Soon-Yi Previn is best known as Mia Farrow’s adopted daughter, who had an affair with, and eventually married, her mother’s then-boyfriend, Woody Allen. If the nature of Allen and Previn’s relationship and age difference weren’t already tabloid fodder, scandal surrounding them exploded when Previn’s younger sister, Dylan Farrow, accused Allen of sexually abusing her in 1992 when she was seven years old. Dylan stands by her story, as do mother Mia and brother Ronan Farrow — the reporter responsible for cracking open a number of high-profile Hollywood sex abuse scandals that set off today’s #MeToo movement. (Allen has long denied the accusations, which Previn also says are false.)

Throughout all of it, the now 47-year-old Previn has remained mostly silent about her life, her choices, and her 21-year marriage to Allen. A new profile for New York Magazine ostensibly aims to shine a light on the publicity-shy Previn by telling her story. Instead, its author seems intent to rehash Allen’s claims to innocence through his wife’s voice.

With the story’s publication, the internet exploded into a flurry of anger toward what many feel is the continuing attempt by alleged abusers to redeem themselves in the wake of their behavior toward women. Just weeks after Louis CK’s return to standup comedy shocked many, and a few days after Aziz Ansari’s sold-out first show since sexual misconduct allegations about him surfaced in the winter, we have what appears to be Allen’s attempt at redemption through the lens of his wife’s experience. “This wasn’t Soon-Yi speaking her truth,” one Twitter user wrote, echoing a common reaction. “It was the seeds of Woody Allen’s redemption told through a Mia Farrow smear campaign that didn’t work.”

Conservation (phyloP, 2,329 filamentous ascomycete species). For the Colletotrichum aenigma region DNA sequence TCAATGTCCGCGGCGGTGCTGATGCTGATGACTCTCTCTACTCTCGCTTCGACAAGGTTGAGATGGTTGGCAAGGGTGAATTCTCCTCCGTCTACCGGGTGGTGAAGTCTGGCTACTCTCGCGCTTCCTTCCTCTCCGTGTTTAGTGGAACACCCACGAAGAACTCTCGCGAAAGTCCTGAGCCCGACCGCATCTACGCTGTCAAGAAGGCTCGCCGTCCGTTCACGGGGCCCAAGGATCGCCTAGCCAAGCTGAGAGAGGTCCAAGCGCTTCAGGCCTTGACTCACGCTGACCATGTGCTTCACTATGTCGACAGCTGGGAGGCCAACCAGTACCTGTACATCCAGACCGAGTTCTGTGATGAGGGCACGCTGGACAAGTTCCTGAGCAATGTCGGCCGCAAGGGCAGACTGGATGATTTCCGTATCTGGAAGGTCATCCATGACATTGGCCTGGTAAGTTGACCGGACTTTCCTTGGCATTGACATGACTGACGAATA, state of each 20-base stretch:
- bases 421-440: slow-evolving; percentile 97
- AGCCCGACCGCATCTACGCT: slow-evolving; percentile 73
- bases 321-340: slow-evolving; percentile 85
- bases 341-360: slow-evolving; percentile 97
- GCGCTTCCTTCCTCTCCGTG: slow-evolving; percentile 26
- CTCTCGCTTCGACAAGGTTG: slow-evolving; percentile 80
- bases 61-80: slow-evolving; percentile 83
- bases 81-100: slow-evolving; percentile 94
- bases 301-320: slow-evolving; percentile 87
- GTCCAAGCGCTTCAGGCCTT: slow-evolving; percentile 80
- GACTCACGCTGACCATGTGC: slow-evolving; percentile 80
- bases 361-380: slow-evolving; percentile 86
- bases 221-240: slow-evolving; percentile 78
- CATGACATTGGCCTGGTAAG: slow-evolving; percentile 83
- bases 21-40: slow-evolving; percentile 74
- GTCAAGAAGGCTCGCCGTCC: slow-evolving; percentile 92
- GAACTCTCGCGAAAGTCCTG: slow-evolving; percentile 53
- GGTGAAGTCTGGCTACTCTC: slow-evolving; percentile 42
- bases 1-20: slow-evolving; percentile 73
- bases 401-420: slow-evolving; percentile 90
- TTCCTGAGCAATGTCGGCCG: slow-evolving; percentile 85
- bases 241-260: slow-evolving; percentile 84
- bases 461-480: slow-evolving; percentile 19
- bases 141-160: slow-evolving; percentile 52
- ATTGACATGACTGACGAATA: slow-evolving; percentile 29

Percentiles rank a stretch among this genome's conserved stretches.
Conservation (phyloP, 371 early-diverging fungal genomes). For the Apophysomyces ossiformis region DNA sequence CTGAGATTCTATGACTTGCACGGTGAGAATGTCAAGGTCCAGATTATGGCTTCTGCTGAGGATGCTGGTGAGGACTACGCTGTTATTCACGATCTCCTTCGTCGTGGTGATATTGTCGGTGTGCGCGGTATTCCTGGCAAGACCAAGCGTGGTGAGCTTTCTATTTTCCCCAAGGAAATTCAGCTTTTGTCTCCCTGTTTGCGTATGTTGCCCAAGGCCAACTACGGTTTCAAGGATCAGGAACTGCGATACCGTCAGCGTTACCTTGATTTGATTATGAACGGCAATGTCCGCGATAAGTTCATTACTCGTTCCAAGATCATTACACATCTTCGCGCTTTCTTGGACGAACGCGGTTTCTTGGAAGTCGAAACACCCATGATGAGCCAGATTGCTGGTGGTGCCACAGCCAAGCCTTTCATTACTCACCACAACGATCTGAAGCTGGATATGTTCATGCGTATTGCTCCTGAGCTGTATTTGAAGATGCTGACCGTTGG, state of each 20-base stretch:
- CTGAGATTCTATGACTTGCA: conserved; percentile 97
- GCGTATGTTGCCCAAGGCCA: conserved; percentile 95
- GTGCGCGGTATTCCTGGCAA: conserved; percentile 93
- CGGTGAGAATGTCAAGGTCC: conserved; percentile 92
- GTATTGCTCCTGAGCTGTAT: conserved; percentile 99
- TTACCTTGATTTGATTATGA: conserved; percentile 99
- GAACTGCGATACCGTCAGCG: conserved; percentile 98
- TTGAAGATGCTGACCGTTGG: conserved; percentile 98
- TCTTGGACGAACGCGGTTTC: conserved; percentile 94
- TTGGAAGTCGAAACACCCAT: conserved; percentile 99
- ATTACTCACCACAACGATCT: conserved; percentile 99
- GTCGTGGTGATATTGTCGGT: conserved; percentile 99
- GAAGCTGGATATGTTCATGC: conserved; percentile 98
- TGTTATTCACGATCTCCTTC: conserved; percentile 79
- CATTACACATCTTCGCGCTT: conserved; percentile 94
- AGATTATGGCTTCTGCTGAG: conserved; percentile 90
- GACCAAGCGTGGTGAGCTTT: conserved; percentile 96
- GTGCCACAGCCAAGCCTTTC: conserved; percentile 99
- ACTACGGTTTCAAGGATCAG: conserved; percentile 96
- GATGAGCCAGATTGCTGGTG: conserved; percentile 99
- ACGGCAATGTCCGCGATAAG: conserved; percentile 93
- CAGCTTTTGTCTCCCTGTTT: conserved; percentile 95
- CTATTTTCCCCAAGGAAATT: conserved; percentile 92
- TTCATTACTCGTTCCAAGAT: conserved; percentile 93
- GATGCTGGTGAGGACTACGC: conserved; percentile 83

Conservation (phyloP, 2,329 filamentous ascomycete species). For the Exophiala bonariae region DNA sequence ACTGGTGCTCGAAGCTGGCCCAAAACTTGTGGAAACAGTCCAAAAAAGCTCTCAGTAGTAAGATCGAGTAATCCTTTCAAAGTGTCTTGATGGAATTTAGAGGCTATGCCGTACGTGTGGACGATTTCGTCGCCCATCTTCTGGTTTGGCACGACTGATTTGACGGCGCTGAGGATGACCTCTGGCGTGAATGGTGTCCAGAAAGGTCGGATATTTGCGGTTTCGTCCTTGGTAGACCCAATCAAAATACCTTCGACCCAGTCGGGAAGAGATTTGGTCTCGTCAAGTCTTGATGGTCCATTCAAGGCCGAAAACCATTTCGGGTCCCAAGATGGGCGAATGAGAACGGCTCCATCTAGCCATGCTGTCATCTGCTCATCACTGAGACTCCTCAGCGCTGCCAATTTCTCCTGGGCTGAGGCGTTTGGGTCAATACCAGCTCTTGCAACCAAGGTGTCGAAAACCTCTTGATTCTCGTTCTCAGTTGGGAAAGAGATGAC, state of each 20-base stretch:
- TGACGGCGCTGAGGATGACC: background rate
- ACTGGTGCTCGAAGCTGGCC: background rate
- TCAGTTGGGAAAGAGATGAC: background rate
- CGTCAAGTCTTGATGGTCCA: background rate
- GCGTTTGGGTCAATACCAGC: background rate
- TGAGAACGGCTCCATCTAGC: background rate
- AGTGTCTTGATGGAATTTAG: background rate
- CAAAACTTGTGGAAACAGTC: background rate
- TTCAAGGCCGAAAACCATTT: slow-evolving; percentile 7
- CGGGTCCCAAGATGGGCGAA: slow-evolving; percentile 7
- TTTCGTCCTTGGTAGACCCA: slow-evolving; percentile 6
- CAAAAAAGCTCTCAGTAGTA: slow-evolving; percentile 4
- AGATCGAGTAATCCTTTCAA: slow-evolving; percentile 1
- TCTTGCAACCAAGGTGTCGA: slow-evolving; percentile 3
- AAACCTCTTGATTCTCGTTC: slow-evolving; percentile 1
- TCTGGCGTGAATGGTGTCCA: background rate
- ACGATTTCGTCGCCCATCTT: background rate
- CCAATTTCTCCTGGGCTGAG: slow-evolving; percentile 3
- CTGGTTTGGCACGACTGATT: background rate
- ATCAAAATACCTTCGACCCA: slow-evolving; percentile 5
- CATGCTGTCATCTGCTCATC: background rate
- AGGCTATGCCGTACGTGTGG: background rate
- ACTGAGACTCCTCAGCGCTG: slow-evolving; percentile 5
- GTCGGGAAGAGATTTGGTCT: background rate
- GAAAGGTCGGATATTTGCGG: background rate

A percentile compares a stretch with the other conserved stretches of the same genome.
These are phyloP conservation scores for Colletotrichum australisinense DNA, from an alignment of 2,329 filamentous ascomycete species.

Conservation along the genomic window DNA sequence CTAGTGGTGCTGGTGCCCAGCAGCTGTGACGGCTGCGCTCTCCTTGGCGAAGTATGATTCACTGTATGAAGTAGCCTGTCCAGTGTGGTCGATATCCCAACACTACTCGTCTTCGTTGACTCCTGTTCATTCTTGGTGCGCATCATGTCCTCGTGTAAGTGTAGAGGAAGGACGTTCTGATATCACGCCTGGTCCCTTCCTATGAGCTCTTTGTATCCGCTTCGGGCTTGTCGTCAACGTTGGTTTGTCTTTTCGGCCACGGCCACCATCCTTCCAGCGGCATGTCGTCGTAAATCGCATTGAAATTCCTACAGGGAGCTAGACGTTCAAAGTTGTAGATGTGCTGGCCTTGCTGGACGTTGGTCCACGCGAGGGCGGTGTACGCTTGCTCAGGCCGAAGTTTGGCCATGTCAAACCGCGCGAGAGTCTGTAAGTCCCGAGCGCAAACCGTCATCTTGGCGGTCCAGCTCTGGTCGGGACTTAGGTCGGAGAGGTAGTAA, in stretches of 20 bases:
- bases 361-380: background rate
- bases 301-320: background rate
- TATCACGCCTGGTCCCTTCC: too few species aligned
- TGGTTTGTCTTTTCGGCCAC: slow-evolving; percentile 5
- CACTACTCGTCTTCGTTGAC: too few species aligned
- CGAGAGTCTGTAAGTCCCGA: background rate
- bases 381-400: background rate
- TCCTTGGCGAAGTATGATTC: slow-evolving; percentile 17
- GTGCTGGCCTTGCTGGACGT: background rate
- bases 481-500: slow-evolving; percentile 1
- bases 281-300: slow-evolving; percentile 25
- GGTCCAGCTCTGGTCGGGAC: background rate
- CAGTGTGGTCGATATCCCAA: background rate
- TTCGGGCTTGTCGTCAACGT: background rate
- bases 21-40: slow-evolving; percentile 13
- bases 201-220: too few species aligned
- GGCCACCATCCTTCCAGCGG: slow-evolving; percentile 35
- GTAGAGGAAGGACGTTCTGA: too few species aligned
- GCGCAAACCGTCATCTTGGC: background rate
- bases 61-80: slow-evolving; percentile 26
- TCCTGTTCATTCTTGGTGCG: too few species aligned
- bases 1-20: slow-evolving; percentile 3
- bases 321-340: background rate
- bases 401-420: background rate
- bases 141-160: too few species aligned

Regardless of what writer (and longtime friend of Woody Allen) Daphne Merkin meant to accomplish in her profile, the final product paints a picture of Previn that seems to not really be about Previn. It focuses mostly on how her life with Mia Farrow was allegedly abusive and in contrast, the circumstances of her relationship with Allen.

Beyond centering Previn in relation to those around her, the Farrow family was not meaningfully included in the story save for a few perfunctory PR statements. (Dylan Farrow insists they were only contacted by fact checkers.) Parts of the piece, like a segue into rumors about Ronan Farrow’s paternity, come across as blatantly petty. Much of it reads less like a profile than an anti-Farrow subtweet.

Allen was never formally charged with molesting his daughter (the Connecticut state’s attorney was concerned about how bringing charges to trial would affect young Dylan, and medical experts who investigated the allegations were unable to find adequate evidence), but the accusation came shortly after his relationship with Previn was found out by her mother. That fact of timing has helped fuel Allen’s insistence that he is simply the target of a scorned and selfish ex-wife, rather than an abusive parent-figure who preyed on his ex-wife’s children. Previn seems to corroborate the former.

Although accusations levied against Allen are hardly new, they have resurfaced in the age of MeToo. Many actors, including Ellen Page and Natalie Portman, have recently vowed never to work with the director again.

MeToo is also the jumping-off point for Merkin’s article. But the movement that reminds us to listen to the voices of women — especially those who, in the past, have felt a need to stay quiet — is not about broadcasting the voices of some women to undermine the stories of others. And in fact, in only sharing Previn’s life as it relates to the scandals around her, her story is treated as though it has no value beyond the high-profile people she is connected to and whose side of the story she defends. Her individuality and, ironically, her voice, are erased in favor of salacious scandals and very public disagreements with her extended family.

Previn’s siblings Matthew Previn, Sascha Previn, Fletcher Previn, Daisy Previn, Ronan Farrow, Isaiah Farrow, and Quincy Farrow released a statement after the publication of the story, with Dylan Farrow tweeting, “We love and stand by our mom, who has always been a loving parent. None of us ever witnessed anything other than compassionate treatment in our home, which is why the courts granted sole custody to our mother of all our children. We reject any effort to deflect from Dylan’s allegation by trying to vilify our mom. While we would rather not speak publicly about this painful time in our lives, we also couldn’t be silent, as she is once again being attacked.”

(Photo by Jamie McCarthy/Getty)